The capital budget and plan passed today addresses the need to maintain infrastructure of the City in a state of good repair while investing in growth related projects that meet Council priorities, said City Manager Joe Pennachetti.
Funding for capital projects will be done through a mix of financing strategies to more closely match the lifespan of projects and keep the Citys total debt within Council approved guidelines, said Cam Weldon, Deputy City Manager and Chief Financial Officer.
The capital budget and plan passed by Council today keeps the City on track with the 10-year plan (2009-2018) approved last year. At that time, Toronto City Council adopted a capital budget for 2009 and a 10-year capital plan totalling $25.9 billion.
Recent City of Toronto stimulus partnership agreements with the Federal and Provincial governments have enabled the City to accelerate its capital programs and create and protect jobs at a time when they are most needed. The objective of the City's stimulus program is to protect and create jobs, in support of intergovernmental efforts to help stimulate the economy.
The City and Federal governments are providing funding for more than 500 infrastructure projects that have begun construction across Toronto, including upgrades to roads, water and sewage infrastructure, public transit, municipal buildings, community centres, and cultural facilities. More than half a billion dollars will be invested, with the Federal Government contributing about $200 million through the Federal Infrastructure Stimulus Fund, and the City providing the remaining two-thirds of the cost.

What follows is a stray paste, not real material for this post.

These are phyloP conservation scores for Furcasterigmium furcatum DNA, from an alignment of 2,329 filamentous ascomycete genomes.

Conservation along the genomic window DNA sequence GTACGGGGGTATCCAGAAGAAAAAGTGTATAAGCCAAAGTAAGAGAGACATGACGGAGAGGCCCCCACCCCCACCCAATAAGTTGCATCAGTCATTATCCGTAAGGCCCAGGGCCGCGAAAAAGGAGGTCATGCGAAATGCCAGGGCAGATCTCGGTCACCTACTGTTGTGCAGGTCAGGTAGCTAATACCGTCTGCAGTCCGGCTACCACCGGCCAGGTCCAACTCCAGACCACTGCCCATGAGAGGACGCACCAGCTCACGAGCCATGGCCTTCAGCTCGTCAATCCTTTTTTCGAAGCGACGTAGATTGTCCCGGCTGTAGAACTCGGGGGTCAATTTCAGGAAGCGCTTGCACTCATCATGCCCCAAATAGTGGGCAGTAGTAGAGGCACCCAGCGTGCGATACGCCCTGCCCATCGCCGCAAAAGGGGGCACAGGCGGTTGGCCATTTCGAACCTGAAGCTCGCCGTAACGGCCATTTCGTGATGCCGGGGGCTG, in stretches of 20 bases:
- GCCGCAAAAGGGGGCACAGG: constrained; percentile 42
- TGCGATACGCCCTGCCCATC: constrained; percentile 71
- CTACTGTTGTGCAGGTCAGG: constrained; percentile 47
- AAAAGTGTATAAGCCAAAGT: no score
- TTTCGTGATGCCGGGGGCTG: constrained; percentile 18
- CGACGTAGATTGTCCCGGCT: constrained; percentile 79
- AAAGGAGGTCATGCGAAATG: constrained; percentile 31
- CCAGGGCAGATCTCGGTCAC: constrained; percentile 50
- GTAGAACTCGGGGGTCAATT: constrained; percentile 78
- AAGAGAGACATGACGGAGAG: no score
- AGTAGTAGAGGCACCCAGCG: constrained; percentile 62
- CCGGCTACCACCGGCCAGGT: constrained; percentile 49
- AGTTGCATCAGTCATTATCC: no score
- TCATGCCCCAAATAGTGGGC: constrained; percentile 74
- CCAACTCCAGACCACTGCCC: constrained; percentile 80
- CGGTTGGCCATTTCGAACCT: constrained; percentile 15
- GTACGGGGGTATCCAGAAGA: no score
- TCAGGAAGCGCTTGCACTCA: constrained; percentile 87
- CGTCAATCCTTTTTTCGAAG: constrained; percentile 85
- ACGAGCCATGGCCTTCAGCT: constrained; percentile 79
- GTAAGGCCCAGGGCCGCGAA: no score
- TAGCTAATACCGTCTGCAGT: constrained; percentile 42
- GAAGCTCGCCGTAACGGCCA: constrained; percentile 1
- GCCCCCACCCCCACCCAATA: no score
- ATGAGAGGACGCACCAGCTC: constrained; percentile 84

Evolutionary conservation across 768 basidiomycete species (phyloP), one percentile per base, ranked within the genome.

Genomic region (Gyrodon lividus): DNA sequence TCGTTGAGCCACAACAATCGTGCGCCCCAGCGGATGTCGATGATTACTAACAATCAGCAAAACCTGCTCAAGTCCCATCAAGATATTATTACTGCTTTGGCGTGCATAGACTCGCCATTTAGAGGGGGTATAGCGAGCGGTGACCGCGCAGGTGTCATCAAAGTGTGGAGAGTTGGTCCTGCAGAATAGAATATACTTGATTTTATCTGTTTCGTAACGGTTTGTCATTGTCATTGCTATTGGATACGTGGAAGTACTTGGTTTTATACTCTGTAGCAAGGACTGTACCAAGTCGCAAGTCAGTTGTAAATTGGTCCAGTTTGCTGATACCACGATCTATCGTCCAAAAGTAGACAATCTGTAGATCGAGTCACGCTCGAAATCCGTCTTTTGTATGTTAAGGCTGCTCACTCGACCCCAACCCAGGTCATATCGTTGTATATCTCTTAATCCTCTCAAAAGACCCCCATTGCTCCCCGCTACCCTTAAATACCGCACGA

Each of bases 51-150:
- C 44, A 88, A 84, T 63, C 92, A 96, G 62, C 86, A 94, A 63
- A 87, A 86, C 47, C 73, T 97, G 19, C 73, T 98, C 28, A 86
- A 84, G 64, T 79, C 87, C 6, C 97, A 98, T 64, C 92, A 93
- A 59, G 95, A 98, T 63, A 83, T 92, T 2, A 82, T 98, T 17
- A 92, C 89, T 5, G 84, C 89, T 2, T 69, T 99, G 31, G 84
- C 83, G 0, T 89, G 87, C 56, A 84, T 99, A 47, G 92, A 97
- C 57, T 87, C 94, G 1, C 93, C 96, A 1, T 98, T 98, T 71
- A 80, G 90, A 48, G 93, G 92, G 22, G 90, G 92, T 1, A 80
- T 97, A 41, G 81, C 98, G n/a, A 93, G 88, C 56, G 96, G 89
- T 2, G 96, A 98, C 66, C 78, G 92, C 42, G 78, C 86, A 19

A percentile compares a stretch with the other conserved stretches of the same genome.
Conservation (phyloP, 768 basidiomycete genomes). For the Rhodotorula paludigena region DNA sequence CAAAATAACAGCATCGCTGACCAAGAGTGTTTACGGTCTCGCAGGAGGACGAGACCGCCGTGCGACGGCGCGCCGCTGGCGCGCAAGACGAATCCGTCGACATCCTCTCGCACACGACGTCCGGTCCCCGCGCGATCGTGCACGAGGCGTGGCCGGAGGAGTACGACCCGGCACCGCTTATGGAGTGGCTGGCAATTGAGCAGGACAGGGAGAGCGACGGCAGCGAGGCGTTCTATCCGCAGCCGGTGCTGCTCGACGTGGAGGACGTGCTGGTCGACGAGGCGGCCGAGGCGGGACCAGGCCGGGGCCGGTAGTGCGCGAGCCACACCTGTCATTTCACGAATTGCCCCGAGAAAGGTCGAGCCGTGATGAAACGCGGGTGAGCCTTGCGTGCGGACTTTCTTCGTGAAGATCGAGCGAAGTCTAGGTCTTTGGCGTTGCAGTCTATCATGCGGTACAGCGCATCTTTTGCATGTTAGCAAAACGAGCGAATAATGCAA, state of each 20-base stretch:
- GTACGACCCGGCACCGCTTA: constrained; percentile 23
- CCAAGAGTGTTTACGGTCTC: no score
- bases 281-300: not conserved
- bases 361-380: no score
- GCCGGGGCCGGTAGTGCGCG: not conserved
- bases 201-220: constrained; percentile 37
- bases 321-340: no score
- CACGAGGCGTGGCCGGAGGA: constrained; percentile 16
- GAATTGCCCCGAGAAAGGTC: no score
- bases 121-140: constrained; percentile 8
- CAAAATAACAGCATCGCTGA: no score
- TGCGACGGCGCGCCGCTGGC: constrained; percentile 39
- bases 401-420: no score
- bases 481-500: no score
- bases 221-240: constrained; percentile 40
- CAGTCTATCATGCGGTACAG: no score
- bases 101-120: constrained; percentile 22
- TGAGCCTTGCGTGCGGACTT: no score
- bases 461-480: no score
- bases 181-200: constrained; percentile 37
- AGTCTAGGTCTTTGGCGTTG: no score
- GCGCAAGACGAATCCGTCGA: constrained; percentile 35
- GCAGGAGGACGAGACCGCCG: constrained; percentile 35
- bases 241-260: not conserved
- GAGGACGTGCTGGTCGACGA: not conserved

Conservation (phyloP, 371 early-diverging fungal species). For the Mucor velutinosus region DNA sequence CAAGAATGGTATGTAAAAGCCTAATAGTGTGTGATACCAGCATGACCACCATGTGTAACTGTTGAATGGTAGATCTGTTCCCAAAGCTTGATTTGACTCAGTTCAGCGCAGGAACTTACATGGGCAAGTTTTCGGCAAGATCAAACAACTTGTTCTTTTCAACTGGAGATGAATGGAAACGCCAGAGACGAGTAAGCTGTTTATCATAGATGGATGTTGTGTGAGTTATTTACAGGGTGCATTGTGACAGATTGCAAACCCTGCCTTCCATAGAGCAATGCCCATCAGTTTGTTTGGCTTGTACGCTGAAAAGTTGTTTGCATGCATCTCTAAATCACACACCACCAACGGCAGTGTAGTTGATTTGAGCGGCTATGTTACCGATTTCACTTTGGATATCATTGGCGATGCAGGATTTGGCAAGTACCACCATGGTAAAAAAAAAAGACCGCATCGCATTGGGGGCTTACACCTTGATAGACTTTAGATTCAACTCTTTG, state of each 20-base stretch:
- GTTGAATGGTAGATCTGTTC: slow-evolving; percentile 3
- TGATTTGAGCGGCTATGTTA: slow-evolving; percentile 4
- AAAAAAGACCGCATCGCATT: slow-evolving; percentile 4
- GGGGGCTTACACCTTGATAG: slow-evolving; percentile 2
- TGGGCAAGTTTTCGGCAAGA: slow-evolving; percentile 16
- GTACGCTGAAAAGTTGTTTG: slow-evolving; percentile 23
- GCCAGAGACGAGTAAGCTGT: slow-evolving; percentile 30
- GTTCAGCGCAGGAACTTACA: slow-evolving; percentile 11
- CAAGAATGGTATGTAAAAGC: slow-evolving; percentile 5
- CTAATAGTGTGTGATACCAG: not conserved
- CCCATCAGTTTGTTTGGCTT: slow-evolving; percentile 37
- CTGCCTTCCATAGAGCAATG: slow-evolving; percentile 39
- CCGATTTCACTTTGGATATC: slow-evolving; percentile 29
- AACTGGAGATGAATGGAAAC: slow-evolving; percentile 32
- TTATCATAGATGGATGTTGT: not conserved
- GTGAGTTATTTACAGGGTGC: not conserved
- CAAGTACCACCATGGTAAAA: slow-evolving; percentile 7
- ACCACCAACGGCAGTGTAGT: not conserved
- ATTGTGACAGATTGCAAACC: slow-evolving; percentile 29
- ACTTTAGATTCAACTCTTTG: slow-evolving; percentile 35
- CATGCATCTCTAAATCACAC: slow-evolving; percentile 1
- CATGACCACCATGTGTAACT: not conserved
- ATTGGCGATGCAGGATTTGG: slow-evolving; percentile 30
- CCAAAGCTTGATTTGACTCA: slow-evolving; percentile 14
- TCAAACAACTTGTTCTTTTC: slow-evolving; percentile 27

In addition, the City and the Provincial governments announced $80 million in funding for more than 100 projects through the Recreational Infrastructure Canada (RInC) and the Ontario Recreation Program. Approximately $40 million of the projects funding comes from the City, with the remainder being funded by the Federal and Ontario governments.
Details on the partnership funding for these programs and the need to accelerate capital investments and information on the specific projects can be viewed in the report that was approved by Council at its meeting last September: http://www.toronto.ca/legdocs/mmis/2009/cc/bgrd/cc40.10.pdf
A web based map with all of the projects can be viewed at: http://www.toronto.ca/stimulus_fund/
The capital budget addresses several categories of funding. In total, the 10-year capital budget and plan approved today dedicates 61 per cent to funding the maintenance of City assets, 25.1 per cent to projects required to meet growth demands and 9.8 per cent to enhance existing programs, with the balance going to meet the needs of health and safety or legislated requirements.